[Family Support Network] This website allows families with children who suffer from rare disorders to connect with one another for support or information.
[World Health Organization - Coming together to combat rare diseases] This gives some insight into other rare diseases and their prevalence around the globe.
References[edit | edit source]
- Giuffrida AY, Burgueno JE, Koniaris LG, Gutierrez JC, Duncan R, Scully SP. 2009. Chondrosarcoma in the united states (1973 to 2003): An analysis of 2890 cases from the SEER database. J Bone Joint Surg Am 91(5):1063-72.
- Jamil N, Howie S, Salter DM. 2010. Therapeutic molecular targets in human chondrosarcoma. Int J Exp Pathol 91(5):387-93.
- Gelderblom H, Hogendoorn PC, Dijkstra SD, van Rijswijk CS, Krol AD, Taminiau AH, Bovee JV. 2008. The clinical approach towards chondrosarcoma. Oncologist 13(3):320-9.
- Ares C, Hug EB, Lomax AJ, Bolsi A, Timmermann B, Rutz HP, Schuller JC, Pedroni E, Goitein G. 2009. Effectiveness and safety of spot scanning proton radiation therapy for chordomas and chondrosarcomas of the skull base: First long-term report. International Journal of Radiation Oncology* Biology* Physics 75(4):1111-8.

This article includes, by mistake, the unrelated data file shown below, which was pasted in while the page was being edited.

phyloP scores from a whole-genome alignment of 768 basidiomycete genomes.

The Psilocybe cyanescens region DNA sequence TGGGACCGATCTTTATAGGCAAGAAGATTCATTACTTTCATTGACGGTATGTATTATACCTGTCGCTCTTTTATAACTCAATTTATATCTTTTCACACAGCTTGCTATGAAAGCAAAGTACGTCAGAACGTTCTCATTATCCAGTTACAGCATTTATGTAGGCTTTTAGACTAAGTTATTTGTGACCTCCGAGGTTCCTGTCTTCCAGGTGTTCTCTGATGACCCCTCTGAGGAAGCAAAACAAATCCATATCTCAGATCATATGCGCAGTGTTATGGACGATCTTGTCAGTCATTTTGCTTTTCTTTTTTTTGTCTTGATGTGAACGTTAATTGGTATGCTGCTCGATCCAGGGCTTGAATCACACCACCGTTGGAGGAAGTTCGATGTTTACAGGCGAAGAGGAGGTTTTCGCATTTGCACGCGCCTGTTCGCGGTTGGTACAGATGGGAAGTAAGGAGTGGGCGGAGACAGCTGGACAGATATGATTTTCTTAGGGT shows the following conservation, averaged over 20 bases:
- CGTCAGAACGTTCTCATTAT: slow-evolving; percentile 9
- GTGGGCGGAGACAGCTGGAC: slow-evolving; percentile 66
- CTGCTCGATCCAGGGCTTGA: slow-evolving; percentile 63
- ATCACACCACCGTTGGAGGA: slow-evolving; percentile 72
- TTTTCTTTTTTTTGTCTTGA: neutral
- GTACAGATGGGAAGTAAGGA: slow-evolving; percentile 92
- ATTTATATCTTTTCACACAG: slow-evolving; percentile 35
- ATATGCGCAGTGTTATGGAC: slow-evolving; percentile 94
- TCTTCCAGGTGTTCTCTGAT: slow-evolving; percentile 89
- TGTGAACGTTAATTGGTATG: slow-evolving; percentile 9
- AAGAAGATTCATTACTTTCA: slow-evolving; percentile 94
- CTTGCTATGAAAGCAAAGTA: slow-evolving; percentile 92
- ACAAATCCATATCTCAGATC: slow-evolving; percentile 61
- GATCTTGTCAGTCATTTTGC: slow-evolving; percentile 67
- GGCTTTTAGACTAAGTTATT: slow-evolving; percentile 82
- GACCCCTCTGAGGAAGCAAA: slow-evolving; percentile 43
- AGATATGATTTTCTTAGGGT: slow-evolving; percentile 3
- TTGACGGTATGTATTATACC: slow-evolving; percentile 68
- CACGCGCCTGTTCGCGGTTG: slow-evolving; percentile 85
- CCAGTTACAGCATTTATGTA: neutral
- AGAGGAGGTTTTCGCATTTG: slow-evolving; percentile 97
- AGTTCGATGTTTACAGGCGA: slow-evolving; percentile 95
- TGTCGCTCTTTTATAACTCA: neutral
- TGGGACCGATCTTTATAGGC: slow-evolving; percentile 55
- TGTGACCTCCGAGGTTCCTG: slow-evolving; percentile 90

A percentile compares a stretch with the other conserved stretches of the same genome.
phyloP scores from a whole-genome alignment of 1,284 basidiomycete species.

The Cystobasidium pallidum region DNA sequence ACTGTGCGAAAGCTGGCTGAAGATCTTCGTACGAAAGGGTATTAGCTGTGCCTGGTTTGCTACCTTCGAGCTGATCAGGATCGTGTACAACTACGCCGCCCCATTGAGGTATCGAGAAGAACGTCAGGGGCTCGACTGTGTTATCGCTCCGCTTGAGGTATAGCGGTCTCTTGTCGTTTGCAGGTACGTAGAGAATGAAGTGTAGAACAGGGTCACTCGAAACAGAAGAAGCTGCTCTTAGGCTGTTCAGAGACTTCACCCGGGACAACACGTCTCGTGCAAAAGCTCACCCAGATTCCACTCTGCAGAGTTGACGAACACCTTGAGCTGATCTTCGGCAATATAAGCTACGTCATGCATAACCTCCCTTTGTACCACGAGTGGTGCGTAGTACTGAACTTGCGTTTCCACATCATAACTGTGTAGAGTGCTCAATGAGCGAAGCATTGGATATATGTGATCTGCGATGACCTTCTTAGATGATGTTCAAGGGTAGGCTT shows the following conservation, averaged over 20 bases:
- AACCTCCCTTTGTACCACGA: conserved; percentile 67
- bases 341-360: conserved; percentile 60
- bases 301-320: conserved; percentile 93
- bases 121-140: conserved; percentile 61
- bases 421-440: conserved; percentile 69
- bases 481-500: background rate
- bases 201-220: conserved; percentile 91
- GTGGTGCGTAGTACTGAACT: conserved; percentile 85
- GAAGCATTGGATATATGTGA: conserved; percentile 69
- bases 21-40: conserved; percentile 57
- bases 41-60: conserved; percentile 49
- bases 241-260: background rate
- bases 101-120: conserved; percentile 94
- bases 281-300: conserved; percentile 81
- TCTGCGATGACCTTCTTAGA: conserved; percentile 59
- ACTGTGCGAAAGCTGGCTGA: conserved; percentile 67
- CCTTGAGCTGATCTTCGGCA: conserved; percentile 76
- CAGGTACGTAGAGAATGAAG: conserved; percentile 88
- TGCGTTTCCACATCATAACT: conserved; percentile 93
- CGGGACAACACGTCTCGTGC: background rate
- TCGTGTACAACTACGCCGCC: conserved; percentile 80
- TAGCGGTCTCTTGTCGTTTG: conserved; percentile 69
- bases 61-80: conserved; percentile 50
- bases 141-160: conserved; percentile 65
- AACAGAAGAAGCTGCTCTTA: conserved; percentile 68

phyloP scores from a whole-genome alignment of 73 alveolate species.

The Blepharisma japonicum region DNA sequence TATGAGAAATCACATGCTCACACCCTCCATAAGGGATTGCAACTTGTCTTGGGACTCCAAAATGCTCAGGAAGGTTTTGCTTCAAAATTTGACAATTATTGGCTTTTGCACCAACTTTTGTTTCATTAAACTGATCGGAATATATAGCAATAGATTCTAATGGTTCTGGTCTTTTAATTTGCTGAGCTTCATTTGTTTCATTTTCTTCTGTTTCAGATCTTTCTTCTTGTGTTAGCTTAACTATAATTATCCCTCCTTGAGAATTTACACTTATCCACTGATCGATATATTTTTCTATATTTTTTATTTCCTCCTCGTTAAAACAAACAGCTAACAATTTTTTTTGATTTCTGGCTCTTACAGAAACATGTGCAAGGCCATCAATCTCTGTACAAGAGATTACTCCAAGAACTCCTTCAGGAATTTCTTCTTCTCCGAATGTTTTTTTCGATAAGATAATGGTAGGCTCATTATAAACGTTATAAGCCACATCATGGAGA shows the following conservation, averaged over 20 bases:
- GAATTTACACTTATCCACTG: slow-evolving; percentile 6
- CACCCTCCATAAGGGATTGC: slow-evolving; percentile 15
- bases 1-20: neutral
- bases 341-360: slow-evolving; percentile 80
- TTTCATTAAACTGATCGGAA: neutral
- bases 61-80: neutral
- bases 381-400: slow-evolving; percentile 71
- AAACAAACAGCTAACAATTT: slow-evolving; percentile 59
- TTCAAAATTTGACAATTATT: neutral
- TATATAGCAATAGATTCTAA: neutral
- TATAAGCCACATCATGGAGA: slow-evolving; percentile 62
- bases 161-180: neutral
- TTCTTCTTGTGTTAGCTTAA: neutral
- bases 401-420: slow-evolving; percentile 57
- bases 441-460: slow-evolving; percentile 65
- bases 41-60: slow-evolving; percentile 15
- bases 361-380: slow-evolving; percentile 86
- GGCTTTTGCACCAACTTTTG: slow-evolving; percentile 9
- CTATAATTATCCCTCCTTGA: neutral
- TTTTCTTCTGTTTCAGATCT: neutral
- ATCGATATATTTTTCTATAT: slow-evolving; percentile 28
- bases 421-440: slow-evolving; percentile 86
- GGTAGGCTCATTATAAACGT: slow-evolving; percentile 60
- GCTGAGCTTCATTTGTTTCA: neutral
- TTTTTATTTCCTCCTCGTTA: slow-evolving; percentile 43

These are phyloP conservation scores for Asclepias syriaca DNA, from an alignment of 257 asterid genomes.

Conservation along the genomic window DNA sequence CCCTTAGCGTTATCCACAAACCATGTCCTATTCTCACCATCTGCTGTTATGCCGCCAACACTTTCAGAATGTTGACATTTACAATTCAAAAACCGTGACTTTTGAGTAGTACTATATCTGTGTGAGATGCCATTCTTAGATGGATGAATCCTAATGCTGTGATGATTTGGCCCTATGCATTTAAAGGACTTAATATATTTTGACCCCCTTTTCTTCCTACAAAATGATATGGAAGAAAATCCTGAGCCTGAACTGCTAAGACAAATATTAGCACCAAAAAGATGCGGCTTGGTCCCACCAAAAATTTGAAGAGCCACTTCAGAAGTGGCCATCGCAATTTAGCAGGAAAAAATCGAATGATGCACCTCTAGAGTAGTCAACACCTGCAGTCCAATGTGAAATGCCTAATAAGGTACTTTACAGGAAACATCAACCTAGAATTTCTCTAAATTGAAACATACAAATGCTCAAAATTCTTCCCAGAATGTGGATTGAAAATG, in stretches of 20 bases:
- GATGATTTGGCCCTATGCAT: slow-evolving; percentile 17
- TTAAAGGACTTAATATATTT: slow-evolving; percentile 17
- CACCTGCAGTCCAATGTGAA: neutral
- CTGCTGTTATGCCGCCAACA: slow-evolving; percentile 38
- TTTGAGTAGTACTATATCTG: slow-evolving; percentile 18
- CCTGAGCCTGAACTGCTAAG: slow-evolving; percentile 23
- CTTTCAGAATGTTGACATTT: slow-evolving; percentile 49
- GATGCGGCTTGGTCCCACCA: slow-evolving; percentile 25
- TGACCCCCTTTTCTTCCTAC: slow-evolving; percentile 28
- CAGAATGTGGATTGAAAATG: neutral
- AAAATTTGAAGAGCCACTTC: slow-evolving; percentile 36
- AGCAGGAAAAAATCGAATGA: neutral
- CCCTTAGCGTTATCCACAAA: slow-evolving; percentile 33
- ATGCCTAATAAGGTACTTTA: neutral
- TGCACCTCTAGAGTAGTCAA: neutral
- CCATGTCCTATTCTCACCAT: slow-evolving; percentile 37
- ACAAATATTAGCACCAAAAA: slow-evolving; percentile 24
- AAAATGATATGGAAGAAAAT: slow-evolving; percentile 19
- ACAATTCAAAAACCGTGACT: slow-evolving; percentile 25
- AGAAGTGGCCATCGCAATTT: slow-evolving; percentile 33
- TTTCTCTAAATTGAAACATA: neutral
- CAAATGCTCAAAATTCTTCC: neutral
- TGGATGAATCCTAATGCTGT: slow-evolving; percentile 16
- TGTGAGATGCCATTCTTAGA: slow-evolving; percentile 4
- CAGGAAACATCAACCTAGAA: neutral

- http://fsp.unc.edu/node/82, UNC School of Social Work, Accessed 04/24/2015,
- Schumacher G and Neuhaus P. 2001. The physiological estrogen metabolite 2-methoxyestradiol reduces tumor growth and induces apoptosis in human solid tumors. J Cancer Res Clin Oncol 127(7):405-10.
- Pribluda VS, Gubish ER, LaVallee TM, Treston A, Swartz GM, Green SJ. 2000. 2-methoxyestradiol: An endogenous antiangiogenic and antiproliferative drug candidate. Cancer Metastasis Rev 19(1-2):173-9.
- Fong Y, Yang W, Hsu S, Hsu H, Tseng K, Hsu C, Lee C, Scully SP. 2007. 2‐methoxyestradiol induces apoptosis and cell cycle arrest in human chondrosarcoma cells. Journal of Orthopaedic Research 25(8):1106-14.